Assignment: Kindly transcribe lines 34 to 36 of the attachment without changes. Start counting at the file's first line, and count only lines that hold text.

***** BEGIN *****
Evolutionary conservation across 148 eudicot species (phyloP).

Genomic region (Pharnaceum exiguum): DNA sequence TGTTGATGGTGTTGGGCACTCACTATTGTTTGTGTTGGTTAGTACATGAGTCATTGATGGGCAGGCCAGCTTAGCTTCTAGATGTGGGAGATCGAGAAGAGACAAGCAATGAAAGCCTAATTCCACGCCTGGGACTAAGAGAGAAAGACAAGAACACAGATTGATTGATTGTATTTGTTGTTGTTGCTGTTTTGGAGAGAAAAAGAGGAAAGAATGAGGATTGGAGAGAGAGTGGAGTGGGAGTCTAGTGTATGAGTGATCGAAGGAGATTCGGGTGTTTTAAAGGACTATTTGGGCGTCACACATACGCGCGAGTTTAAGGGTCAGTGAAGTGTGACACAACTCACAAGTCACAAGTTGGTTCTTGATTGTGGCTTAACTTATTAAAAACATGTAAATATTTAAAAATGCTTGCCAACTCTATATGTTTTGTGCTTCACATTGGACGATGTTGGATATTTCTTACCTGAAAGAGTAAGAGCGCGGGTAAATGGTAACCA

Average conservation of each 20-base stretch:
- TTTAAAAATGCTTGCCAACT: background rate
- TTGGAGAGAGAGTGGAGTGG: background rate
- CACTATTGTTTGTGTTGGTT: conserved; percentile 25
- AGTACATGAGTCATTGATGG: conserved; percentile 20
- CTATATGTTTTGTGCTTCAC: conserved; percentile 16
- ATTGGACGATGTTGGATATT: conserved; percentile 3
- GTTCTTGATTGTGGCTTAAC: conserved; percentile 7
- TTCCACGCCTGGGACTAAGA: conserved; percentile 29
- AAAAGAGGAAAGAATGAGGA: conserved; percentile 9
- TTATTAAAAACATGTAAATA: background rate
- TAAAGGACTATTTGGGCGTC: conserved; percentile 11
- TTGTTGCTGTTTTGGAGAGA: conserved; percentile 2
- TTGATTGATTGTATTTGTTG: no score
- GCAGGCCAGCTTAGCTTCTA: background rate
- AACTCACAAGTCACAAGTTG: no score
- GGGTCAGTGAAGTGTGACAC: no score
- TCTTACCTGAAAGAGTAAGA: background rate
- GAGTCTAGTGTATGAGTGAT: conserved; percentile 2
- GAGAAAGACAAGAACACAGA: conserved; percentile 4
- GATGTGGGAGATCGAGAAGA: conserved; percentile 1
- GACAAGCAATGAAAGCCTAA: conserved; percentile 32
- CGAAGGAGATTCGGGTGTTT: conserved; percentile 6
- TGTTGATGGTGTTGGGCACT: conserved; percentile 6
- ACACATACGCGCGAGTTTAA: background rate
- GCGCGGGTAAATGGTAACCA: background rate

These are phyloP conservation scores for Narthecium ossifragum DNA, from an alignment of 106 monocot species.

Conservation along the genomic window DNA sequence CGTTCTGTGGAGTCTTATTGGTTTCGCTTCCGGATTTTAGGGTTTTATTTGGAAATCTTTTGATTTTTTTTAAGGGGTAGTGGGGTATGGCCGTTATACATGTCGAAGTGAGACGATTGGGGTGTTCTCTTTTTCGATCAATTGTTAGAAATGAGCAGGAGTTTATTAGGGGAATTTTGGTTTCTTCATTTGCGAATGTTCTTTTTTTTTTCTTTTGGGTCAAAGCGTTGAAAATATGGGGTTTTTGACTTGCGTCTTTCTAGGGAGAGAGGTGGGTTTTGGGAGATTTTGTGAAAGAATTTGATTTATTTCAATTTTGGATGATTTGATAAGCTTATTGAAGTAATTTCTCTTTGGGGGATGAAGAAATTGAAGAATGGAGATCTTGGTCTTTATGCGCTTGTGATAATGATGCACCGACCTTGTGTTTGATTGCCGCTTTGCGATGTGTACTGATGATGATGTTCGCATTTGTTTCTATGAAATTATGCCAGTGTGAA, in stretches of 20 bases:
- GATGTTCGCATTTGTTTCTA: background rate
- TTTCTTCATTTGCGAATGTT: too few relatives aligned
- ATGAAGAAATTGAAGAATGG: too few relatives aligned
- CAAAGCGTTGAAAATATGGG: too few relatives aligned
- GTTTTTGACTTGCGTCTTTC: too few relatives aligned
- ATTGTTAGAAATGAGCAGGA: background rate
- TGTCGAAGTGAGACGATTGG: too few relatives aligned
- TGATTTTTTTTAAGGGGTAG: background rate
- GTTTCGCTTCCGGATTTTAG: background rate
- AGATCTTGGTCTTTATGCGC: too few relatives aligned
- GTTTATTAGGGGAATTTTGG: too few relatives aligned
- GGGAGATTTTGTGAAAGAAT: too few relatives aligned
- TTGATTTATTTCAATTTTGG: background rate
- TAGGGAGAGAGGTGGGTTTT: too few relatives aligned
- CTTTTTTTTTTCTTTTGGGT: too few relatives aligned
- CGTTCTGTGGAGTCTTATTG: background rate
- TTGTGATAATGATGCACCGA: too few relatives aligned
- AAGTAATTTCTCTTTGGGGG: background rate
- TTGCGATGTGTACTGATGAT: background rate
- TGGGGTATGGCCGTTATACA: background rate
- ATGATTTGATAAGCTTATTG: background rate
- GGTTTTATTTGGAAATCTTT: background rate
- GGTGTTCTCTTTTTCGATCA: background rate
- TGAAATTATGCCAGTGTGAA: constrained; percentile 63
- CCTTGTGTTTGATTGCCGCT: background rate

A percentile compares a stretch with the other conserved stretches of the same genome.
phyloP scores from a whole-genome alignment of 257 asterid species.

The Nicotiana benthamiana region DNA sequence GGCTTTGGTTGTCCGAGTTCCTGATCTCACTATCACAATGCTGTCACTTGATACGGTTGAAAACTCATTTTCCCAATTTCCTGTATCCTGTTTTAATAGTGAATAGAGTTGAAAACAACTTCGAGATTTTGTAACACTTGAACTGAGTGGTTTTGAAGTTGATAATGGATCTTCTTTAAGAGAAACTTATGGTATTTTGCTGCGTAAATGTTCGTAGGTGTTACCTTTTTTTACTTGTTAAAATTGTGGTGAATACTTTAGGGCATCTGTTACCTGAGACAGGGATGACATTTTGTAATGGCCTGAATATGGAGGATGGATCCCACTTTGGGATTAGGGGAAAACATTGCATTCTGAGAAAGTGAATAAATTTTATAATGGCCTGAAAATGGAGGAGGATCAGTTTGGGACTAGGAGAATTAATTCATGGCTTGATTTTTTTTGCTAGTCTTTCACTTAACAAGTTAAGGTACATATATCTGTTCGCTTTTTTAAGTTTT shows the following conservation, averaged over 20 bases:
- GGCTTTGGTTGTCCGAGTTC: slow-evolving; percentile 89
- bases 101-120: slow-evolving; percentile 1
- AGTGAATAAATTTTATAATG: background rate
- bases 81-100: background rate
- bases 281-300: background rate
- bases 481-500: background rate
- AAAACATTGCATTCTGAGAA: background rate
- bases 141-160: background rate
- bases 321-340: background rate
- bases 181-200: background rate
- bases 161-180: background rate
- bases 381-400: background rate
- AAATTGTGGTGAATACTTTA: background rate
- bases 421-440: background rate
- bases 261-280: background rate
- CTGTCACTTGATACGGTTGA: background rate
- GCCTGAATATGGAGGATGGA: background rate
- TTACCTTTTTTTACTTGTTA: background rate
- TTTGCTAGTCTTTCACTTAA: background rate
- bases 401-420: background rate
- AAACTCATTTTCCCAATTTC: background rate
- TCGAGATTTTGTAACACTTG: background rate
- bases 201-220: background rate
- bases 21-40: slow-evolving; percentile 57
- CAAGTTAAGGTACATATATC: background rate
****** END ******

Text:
- CAAAGCGTTGAAAATATGGG: too few relatives aligned
- GTTTTTGACTTGCGTCTTTC: too few relatives aligned
- ATTGTTAGAAATGAGCAGGA: background rate